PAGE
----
Nitrogen (N) is a major macronutrient for plant productivity. As a paradox, N is poorly available in soils, leading to extensive and costly fertiliser applications to sustain crop yields. Since the early 20th century, the use of N fertilizers has gradually increased to fulfil the demand of a growing population. Paradoxically, it has been estimated that 50-70% of the nitrogen provided to the soil is lost, giving rise to soil and water pollution as well as global warming through emissions of nitrous oxide. Lowering fertilizer input and breeding crops with better nitrogen use efficiency is one of the main goals of plant nutrition research. Root legume symbioses are natural fertilizer for the plants via the association with nitrogen fixing-bacteria and phosphate delivering arbuscular mycorrhiza. However, in the rhizosphere, plant roots are exposed to an array of microorganisms including pathogens. Beneficial symbiotic organisms must evade plant defences in order to colonize host roots.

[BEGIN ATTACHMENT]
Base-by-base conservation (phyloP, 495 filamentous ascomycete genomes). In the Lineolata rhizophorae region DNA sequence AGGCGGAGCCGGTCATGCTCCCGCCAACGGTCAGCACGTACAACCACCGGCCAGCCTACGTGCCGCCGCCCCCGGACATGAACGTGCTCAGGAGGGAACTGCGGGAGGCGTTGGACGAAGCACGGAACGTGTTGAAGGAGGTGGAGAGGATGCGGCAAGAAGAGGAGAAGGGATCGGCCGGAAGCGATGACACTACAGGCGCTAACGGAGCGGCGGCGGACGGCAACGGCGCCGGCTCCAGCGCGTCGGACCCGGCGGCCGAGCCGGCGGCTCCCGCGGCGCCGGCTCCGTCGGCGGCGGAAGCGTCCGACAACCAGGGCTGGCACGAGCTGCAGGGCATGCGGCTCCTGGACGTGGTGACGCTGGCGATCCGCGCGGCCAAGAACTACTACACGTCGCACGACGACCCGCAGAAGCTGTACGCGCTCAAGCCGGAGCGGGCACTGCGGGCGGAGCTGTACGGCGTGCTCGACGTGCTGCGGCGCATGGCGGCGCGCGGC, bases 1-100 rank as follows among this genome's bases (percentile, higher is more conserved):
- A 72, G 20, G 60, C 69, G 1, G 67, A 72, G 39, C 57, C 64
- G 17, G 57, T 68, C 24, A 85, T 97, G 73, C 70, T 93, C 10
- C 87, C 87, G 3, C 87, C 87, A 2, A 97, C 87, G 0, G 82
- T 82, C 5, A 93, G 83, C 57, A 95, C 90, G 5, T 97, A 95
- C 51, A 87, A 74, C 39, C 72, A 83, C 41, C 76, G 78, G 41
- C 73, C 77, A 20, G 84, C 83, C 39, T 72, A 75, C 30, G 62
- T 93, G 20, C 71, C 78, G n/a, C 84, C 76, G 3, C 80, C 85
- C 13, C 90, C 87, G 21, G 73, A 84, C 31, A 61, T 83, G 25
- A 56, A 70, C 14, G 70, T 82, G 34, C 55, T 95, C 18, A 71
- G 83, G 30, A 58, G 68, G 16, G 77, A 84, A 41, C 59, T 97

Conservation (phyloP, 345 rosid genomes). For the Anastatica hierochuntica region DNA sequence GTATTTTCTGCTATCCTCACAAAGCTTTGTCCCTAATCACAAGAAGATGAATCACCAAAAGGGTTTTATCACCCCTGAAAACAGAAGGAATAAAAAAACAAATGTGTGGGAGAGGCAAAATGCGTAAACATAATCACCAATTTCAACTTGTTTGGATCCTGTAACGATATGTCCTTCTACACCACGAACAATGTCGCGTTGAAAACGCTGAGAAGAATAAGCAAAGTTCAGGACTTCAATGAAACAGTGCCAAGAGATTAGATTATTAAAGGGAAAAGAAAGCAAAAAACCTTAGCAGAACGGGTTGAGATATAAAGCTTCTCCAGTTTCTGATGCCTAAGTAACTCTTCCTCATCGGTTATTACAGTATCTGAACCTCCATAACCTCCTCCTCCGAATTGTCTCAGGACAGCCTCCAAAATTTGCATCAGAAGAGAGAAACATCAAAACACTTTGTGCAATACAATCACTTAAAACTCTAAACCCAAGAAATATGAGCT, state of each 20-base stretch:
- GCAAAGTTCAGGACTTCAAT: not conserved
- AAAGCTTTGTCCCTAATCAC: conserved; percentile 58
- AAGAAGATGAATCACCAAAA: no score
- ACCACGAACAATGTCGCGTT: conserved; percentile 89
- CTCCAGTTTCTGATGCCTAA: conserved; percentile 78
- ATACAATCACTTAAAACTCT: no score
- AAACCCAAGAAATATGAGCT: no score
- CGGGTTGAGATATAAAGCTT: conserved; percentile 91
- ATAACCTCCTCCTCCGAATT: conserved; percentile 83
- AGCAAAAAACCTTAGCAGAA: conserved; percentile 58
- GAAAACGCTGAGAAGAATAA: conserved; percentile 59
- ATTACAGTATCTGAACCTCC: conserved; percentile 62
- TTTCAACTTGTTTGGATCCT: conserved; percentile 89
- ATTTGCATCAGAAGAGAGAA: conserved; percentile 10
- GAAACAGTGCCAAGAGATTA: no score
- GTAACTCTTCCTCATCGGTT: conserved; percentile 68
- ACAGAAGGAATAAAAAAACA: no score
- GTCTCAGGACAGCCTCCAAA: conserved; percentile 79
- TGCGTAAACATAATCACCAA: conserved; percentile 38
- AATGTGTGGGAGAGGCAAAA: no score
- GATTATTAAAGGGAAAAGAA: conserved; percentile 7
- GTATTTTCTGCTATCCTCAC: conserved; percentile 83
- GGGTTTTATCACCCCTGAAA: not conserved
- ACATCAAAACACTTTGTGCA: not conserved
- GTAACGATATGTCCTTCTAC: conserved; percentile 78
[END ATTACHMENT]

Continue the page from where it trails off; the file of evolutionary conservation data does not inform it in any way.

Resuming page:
This project will define a novel molecular mechanism at the interplay between symbioses and defence. The student will use a combination of in vivo imaging analyses, genetics, molecular biology and proteomics. The student will be part of an enthusiastic team within an international and vibrant scientific environment and will have access both to cutting-edge research facilities and training opportunities.
2019 Leitao N., Dangeville P., Carter R., Charpentier M. Nuclear calcium signatures are asscoiated with root development. Nature communciations. 10:4865
2016 Charpentier M*, Sun J, Vas Martinez T, et al., Nuclear-localised cyclic nucleotide gated channels mediate symbiotic calcium oscillations. Science. 352(6289):1102. * Corresponding authors
2015 Carella P, Wilson D. C. and Cameron R. K. Some things get better with age: differences in salicylic acid accumulation and defense signaling in young and mature Arabidopsis. Front Plant Sci. 5:775.